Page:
I am a sociologist who studies decision-making. My research centers on how social actors with different agendas and relationships work together to make difficult decisions. I am particularly focused on doctor-patient interactions and relationships, and how these impact decisions about care near the end of life and in settings with uncertain prognoses. To do this, I bring together conversation analytic, ethnographic, causal inference, and natural language processing methods to study the complex machinery of how decisions are made and their impact on larger social issues such as health disparities, mortality, and relations with institutions.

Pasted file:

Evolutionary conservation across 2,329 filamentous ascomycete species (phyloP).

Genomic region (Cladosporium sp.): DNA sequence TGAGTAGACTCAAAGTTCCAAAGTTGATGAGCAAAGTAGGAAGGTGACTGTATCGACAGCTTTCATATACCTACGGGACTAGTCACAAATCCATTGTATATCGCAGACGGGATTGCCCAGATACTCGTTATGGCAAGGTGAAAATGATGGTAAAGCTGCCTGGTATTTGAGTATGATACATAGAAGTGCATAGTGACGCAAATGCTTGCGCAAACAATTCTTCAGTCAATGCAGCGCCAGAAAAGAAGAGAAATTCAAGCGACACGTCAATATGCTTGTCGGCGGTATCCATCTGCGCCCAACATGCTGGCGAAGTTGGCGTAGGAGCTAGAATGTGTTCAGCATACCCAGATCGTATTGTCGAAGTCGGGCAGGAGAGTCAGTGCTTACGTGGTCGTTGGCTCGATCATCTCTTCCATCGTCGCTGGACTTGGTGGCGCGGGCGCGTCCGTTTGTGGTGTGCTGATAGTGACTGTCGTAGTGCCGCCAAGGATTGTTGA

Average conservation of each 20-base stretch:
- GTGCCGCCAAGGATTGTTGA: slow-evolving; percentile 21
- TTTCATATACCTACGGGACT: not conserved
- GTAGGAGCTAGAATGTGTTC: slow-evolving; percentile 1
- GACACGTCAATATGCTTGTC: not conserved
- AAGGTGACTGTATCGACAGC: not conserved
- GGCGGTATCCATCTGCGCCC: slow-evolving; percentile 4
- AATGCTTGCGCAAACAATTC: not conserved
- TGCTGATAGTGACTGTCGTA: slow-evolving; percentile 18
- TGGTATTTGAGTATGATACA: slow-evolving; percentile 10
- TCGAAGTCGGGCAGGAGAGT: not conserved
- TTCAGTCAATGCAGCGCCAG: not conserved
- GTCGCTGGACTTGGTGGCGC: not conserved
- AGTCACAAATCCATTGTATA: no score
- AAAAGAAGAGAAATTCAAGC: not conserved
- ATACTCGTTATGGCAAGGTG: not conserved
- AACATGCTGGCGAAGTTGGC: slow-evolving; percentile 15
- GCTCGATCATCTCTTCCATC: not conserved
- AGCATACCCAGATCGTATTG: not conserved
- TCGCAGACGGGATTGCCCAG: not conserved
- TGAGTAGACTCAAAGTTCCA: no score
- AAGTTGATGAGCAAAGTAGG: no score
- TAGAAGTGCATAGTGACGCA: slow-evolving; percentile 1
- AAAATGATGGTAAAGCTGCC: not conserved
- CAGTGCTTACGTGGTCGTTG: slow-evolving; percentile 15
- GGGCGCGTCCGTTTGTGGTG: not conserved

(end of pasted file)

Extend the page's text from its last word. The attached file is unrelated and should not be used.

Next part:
My work has been funded by the National Institute on Aging, the National Center for Advancing Translational Sciences, and the Institute for Translational Medicine.
I hold a PhD in Sociology from the University of California, Los Angeles. I am currently the Director of Research in the Section of Hospital Medicine and a Lecturer in the Department of Comparative Human Development at the University of Chicago. Prior to this role, I was a Postdoctoral Fellow in the Center for Health and the Social Sciences at the University of Chicago. When I’m not working, I enjoy riding my road bike, spending time at the beach, listening to NPR, and baking.
Above, you can read my CV and view my publications, read more about my research projects, and learn about my teaching. Please reach out to me for article .pdfs if you are unable to access them on this site. My contact info is found below.